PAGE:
One Hundred Years of Solitude - Chapter 1

   When the gypsies came back, ?rsula had turned the whole population of the village against them. But curiosity was greater than fear, for that time the gypsies went about the town making a deafening noise with all manner of musical instruments while a hawker announced the exhibition of the most fabulous discovery of the Naciancenes. So that everyone went to the tent and by paying one cent they saw a youthful Melquíades, recovered, unwrinkled, with a new and flashing set of teeth. Those who remembered his gums that had been destroyed by scurvy, his flaccid cheeks, and his withered lips trembled with fear at the final proof of the gypsy’s supernatural power. The fear turned into panic when Melquíades took out his teeth, intact, encased in their gums, and showed them to the audience for an instant—a fleeting instant in which he went back to being the same decrepit man of years past—and put them back again and smiled once more with the full control of his restored youth. Even Jos?Arcadio Buendía himself considered that Melquíades?knowledge had reached unbearable extremes, but he felt a healthy excitement when the gypsy explained to him atone the workings of his false teeth. It seemed so simple and so prodigious at the same time that overnight he lost all interest in his experiments in alchemy. He underwent a new crisis of bad humor. He did not go back to eating regularly, and he would spend the day walking through the house. “Incredible things are happening in the world,?he said to ?rsula. “Right there across the river there are all kinds of magical instruments while we keep on living like donkeys.?Those who had known him since the foundation of Macondo were startled at how much he had changed under Melquíades?influence.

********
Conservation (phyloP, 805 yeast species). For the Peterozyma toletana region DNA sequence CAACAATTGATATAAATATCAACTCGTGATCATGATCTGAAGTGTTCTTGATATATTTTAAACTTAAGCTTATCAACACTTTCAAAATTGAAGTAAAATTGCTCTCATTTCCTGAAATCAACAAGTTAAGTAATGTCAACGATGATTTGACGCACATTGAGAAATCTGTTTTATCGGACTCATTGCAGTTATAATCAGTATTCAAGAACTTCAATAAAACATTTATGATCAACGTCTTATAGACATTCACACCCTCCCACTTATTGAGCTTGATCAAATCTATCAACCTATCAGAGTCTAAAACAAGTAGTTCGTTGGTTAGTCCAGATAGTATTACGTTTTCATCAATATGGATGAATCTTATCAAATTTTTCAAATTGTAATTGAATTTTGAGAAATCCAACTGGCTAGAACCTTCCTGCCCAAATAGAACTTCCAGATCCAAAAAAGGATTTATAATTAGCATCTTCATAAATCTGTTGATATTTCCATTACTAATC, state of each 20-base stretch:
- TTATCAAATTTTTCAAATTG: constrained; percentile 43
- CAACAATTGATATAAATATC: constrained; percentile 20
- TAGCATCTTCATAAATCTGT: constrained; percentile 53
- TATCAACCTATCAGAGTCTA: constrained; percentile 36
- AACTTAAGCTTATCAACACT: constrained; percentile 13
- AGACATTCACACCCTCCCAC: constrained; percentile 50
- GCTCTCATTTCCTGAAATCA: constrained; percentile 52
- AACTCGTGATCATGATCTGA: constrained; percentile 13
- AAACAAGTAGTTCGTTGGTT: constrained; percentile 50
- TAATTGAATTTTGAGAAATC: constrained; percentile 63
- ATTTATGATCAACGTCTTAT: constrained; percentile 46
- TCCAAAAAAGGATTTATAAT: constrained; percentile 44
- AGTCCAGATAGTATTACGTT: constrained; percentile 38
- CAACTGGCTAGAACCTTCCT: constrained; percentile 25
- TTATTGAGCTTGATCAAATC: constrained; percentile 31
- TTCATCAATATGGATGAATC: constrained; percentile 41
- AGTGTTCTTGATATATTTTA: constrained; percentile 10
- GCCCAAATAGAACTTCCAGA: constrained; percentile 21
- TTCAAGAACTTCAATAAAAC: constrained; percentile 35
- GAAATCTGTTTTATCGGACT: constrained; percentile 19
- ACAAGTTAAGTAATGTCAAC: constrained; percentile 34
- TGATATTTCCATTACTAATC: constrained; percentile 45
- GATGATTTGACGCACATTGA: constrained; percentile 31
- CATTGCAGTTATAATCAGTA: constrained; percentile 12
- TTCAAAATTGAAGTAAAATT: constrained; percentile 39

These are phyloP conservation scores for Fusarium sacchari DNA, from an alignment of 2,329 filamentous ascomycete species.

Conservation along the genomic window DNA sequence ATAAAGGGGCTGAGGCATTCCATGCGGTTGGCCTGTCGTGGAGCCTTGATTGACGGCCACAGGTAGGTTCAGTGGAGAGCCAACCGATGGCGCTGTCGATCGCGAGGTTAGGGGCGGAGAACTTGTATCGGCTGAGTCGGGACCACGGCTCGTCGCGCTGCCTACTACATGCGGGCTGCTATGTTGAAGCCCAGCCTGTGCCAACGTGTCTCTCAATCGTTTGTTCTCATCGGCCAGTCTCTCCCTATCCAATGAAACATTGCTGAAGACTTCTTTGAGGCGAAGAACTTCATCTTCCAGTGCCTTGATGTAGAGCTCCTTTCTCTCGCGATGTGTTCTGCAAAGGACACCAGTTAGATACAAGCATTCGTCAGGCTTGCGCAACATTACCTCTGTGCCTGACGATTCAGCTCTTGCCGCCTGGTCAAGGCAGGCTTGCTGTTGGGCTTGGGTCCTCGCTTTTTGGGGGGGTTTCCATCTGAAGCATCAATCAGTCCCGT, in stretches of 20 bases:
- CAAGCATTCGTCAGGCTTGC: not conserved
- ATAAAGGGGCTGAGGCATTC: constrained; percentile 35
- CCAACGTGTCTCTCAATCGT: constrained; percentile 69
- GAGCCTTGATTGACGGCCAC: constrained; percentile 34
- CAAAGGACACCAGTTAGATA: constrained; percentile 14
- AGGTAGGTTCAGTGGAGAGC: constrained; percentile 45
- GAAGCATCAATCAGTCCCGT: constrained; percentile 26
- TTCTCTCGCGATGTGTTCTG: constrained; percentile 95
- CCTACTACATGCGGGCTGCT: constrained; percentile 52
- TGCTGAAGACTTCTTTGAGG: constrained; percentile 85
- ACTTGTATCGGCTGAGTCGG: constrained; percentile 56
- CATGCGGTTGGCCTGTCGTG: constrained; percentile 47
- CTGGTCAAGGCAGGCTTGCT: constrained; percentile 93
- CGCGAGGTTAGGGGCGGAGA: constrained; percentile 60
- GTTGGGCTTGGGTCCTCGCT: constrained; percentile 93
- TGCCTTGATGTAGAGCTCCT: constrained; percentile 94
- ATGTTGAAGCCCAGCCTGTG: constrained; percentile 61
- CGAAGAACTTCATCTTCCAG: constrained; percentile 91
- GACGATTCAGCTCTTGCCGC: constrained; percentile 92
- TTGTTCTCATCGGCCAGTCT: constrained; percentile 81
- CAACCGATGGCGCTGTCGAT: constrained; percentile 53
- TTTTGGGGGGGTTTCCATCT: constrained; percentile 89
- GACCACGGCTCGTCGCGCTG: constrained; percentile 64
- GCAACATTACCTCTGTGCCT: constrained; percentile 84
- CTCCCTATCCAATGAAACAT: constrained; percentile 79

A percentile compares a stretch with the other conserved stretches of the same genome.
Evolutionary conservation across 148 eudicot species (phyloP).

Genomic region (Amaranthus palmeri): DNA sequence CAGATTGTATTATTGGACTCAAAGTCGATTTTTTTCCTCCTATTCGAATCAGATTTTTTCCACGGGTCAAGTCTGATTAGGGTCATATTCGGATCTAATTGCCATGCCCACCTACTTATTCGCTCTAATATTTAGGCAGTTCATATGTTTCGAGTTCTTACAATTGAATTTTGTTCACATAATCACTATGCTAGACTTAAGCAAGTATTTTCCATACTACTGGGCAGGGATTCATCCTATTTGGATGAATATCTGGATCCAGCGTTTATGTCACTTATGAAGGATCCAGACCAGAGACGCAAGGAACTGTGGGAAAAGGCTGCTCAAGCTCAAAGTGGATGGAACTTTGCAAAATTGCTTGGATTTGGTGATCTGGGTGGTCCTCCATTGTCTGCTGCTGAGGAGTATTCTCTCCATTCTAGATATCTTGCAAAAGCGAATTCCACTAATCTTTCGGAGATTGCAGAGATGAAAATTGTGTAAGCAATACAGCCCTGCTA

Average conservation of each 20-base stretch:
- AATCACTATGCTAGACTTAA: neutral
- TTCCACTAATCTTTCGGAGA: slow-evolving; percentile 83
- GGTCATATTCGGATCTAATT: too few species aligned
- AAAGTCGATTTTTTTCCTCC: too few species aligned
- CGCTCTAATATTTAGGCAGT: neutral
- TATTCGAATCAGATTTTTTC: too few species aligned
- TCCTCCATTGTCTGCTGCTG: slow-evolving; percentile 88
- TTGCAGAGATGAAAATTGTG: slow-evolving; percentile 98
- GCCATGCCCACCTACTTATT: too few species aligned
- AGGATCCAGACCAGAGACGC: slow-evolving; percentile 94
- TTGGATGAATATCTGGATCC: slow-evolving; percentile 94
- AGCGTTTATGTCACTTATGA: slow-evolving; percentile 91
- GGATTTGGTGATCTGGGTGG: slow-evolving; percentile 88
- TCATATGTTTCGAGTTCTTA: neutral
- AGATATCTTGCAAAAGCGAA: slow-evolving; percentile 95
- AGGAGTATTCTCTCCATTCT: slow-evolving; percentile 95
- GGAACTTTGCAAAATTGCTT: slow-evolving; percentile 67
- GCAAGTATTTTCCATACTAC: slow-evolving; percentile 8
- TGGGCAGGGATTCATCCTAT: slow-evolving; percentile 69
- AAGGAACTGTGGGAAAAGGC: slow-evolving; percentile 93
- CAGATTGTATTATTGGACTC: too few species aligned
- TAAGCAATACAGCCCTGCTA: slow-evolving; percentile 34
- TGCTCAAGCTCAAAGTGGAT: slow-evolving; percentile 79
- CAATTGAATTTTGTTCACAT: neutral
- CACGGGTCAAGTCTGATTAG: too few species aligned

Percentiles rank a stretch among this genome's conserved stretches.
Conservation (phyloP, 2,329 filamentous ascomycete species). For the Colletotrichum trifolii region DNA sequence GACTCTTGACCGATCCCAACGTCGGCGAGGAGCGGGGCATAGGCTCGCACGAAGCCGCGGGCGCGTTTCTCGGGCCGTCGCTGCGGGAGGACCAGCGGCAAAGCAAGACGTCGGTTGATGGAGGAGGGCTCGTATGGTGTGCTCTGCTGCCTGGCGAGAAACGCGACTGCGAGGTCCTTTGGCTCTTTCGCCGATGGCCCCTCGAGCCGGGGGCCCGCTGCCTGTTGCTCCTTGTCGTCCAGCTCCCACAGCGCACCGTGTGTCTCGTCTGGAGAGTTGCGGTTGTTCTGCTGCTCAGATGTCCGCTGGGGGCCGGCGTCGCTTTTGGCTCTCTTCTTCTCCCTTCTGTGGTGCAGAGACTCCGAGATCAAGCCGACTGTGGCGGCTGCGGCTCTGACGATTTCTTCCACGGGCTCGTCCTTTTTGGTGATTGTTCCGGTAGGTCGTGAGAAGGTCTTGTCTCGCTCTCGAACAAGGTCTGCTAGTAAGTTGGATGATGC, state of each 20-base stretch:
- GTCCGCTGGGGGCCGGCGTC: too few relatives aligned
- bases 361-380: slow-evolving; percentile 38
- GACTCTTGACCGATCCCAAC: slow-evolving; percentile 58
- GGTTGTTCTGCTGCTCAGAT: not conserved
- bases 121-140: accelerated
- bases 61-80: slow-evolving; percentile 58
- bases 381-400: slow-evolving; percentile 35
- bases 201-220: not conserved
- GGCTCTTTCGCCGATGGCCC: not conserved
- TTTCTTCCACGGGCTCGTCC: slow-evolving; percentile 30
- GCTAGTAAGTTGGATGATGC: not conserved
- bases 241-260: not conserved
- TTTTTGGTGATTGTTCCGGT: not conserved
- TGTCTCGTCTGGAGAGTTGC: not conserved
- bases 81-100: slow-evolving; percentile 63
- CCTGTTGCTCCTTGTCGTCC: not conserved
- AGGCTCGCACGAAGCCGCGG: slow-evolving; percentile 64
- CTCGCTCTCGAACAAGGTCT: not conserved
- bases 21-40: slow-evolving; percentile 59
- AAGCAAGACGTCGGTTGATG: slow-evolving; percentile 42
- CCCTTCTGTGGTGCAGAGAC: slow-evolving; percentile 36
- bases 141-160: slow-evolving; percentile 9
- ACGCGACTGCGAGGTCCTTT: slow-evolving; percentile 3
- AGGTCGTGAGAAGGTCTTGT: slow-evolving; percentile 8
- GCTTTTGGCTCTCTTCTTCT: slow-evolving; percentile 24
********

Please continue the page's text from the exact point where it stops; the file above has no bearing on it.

At first Jos?Arcadio Buendía had been a kind of youthful patriarch who would give instructions for planting and advice for the raising of children and animals, and who collaborated with everyone, even in the physical work, for the welfare of the community. Since his house from the very first had been the best in the village, the others had been built in its image and likeness. It had a small, well-lighted living roost, a dining room in the shape of a terrace with gaily colored flowers, two bedrooms, a courtyard with a gigantic chestnut tree, a well kept garden, and a corral where goats, pigs, and hens lived in peaceful communion. The only animals that were prohibited, not just in his house but in the entire settlement, were fighting cocks.